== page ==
Whitmer proposes a 45-cent-per-gallon gas tax increase, phased in over a year, that would raise about $2.5 billion for roads. The administration’s plan would give the most funding to the state highways and roads that carry the most traffic, and would get 90 percent of roads in good or fair condition by 2029.

Related: See how much a 45-cent Michigan gas tax might cost you

GOP House and Senate legislative leaders, meanwhile, have not included Whitmer’s gas-tax proposal in their roads budgets, saying average Michiganders can’t afford a hike that steep.

Whitmer’s office did not immediately respond to a message seeking comment.

“There’s a huge safety component that goes with not shoring up our roads and bridges, and what the House has proposed doesn’t raise the $2.5 billion in new and sustainable revenue that we need,” MDOT spokesman Jeff Cranson told Bridge Thursday. “We’re certainly going to watch closely as this process unfolds.”

The House proposal also includes language requiring MDOT to request proposals about selling some state-owned assets, including the Blue Water Bridge that connects Port Huron with Sarnia, Ontario in Canada, along with some airports and rail services.

Related: Opinion | Hell no to Gov. Whitmer’s new taxes, says Sen. Peter Lucido
Related: Opinion | My Michigan roads plan won’t break your pocketbook

Maddock, the subcommittee chairman, said he doesn’t believe those services should be state priorities.

“We have an obligation to avoid a gas tax increase, and I’m willing to look at any option that we have, including perhaps selling a bridge,” he said. “Should the state of Michigan be in the bridge-owning business?”

The Senate recently passed its transportation budget. The Senate version speeds up the phase-in of $600 million in diverted income tax dollars for roads as part of a 2015 legislative road-funding package, using $132 million in one-time funding.

Once passed, the separate House and Senate budgets ultimately will be negotiated to come up with a final compromise version; that in turn must be negotiated with the governor’s office.

Related: Whitmer to Detroit chamber: ‘There is not enough pot to fill the potholes.’

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Comments

Kevin Grand
Fri, 06/07/2019 - 7:26am

How did the nearly the $1-billion in sales tax collected at the pump, now drop to almost half that amount?

Not that this shouldn't be done, of course, but it would behoove those promoting this proposal to explain that sudden "disappearance".

Jim
Sun, 06/09/2019 - 9:39am

There are two major reasons for the discrepancy.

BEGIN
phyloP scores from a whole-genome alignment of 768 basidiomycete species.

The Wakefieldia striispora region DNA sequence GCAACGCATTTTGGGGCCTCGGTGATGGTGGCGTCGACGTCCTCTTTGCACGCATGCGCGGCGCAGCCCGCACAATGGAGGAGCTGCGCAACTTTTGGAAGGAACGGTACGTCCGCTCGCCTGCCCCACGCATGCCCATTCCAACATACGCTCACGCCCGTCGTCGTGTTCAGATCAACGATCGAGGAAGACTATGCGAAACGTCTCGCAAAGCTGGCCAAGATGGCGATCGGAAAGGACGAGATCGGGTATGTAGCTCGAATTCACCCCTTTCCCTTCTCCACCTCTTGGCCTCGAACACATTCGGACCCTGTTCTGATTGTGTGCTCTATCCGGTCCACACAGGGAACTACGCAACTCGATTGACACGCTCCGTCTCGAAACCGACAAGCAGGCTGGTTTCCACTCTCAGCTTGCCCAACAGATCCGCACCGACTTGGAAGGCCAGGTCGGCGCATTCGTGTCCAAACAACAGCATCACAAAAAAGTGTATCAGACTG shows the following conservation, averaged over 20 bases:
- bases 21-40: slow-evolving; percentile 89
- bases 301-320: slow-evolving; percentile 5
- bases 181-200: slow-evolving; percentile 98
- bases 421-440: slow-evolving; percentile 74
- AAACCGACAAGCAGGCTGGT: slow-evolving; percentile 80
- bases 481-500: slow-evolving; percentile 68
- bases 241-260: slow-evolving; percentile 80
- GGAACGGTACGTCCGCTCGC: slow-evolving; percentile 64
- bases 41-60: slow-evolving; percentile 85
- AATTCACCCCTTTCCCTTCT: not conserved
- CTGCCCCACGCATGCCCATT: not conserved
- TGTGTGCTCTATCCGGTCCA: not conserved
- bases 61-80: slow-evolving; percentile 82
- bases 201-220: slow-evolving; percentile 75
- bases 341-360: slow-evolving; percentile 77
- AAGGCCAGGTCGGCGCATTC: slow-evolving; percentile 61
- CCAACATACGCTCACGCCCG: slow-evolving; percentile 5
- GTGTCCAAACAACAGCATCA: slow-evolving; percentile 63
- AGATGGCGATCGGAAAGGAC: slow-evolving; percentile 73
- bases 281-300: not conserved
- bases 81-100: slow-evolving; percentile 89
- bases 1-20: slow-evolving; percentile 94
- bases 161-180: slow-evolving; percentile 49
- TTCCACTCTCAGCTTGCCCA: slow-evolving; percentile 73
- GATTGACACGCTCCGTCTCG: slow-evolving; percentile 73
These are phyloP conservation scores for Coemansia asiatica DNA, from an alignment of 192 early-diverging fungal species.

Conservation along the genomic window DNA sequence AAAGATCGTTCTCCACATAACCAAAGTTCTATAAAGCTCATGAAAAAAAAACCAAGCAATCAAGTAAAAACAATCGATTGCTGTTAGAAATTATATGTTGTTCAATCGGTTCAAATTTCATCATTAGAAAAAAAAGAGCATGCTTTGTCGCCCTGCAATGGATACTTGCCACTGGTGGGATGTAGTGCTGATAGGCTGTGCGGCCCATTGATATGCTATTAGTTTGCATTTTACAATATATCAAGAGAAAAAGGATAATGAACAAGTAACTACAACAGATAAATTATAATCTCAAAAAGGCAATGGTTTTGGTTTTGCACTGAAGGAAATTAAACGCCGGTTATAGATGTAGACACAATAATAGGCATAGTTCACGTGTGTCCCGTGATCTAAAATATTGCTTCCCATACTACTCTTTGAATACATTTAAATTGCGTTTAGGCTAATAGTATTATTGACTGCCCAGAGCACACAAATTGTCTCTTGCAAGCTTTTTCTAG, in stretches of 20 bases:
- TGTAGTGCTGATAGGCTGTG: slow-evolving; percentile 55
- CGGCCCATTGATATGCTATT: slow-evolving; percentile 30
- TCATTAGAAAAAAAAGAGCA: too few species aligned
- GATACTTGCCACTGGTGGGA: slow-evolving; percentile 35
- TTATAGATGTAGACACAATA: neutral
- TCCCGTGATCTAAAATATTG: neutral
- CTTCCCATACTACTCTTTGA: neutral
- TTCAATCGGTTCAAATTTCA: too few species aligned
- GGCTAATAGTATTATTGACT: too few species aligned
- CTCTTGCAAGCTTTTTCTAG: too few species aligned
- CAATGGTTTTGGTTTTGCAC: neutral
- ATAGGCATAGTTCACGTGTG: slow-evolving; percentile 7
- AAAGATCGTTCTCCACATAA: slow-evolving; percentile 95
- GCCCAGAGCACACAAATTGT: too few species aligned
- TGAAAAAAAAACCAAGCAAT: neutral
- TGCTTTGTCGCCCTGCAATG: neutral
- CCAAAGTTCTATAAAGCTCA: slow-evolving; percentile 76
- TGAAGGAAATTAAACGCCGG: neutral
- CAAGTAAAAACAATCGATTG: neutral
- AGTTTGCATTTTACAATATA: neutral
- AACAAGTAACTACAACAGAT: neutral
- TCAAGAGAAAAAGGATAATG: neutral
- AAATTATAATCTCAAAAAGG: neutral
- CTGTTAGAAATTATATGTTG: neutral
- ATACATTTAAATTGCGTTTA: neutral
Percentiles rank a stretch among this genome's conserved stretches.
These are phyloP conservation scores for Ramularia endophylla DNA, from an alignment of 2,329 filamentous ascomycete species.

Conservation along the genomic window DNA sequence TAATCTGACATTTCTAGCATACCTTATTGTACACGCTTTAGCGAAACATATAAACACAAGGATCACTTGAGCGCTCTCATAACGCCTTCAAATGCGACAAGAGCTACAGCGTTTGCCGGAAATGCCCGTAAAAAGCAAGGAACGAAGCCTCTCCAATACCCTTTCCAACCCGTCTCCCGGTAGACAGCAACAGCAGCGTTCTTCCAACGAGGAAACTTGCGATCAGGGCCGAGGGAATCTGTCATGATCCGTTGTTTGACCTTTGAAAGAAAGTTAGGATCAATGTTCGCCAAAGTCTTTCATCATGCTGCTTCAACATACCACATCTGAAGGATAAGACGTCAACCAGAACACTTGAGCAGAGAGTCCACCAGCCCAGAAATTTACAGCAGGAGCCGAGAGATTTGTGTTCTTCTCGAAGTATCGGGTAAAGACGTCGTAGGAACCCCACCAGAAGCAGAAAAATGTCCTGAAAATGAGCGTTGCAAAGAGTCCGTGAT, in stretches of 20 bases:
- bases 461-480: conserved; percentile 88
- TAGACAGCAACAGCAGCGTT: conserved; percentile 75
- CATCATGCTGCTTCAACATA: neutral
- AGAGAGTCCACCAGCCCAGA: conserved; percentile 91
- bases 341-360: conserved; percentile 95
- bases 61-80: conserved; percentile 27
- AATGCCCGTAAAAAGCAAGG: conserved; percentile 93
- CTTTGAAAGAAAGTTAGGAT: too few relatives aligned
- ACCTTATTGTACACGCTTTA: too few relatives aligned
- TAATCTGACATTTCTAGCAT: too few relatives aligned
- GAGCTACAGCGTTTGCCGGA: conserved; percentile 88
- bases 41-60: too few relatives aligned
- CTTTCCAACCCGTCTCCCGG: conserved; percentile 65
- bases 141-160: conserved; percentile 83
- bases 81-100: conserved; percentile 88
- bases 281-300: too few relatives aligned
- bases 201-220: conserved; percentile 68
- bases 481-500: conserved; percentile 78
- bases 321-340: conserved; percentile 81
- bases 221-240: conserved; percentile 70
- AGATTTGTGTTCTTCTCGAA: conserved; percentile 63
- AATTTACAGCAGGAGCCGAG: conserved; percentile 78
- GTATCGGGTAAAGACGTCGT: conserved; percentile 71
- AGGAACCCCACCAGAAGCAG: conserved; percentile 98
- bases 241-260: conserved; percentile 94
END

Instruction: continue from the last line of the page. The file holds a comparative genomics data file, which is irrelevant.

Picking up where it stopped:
First, the roughly $1 billion of estimated sales tax collections on the purchase of motor fuels dates back to 2012 and 2013 when gas prices were significantly higher than they are today. Currently, estimated sales tax collections on motor fuel sales are in the low $800 million range.

Secondly, the proposal would remove two-thirds of the sales tax in FY 2019-20 (the first 4% of the sales tax) with the remaining 2% dropping off the following year.

So, you're dealing with a smaller amount of sales tax and only two-thirds is being removed in the first year.

Prof Ken in Zeeland
Sat, 06/08/2019 - 2:48pm

Here we go again! The GOPs solution is to attack kids and small town governments. The Engler GOP sold Prop A that ended property taxes and made sales taxes on auto sales and gas sales one of the major dedicated supports for public education and local "revenue sharing". Again they are trying another attempt to claw back the 6% sales tax on gasoline to use for a new GOP goal without raising taxes. What the GOP should do is start rolling back all those tax cuts they have given to big business and especially to the wealthy [one of the biggest beneficiaries to these tax cuts has been the DeVos family - go figure]. But these donors would stop paying the GOP legislators for protecting the interests of the wealthy so here we go again trying to fix the roads by taking the money away from our kids and as well as the funds used to fix the local roads and pay for other local expenses. The GOP is the party of the rich and powerful, they really don't care about our kids and our small towns. Remember this in November 2020 if you have kids, live in a small town, or a rural township before you vote for a Republican.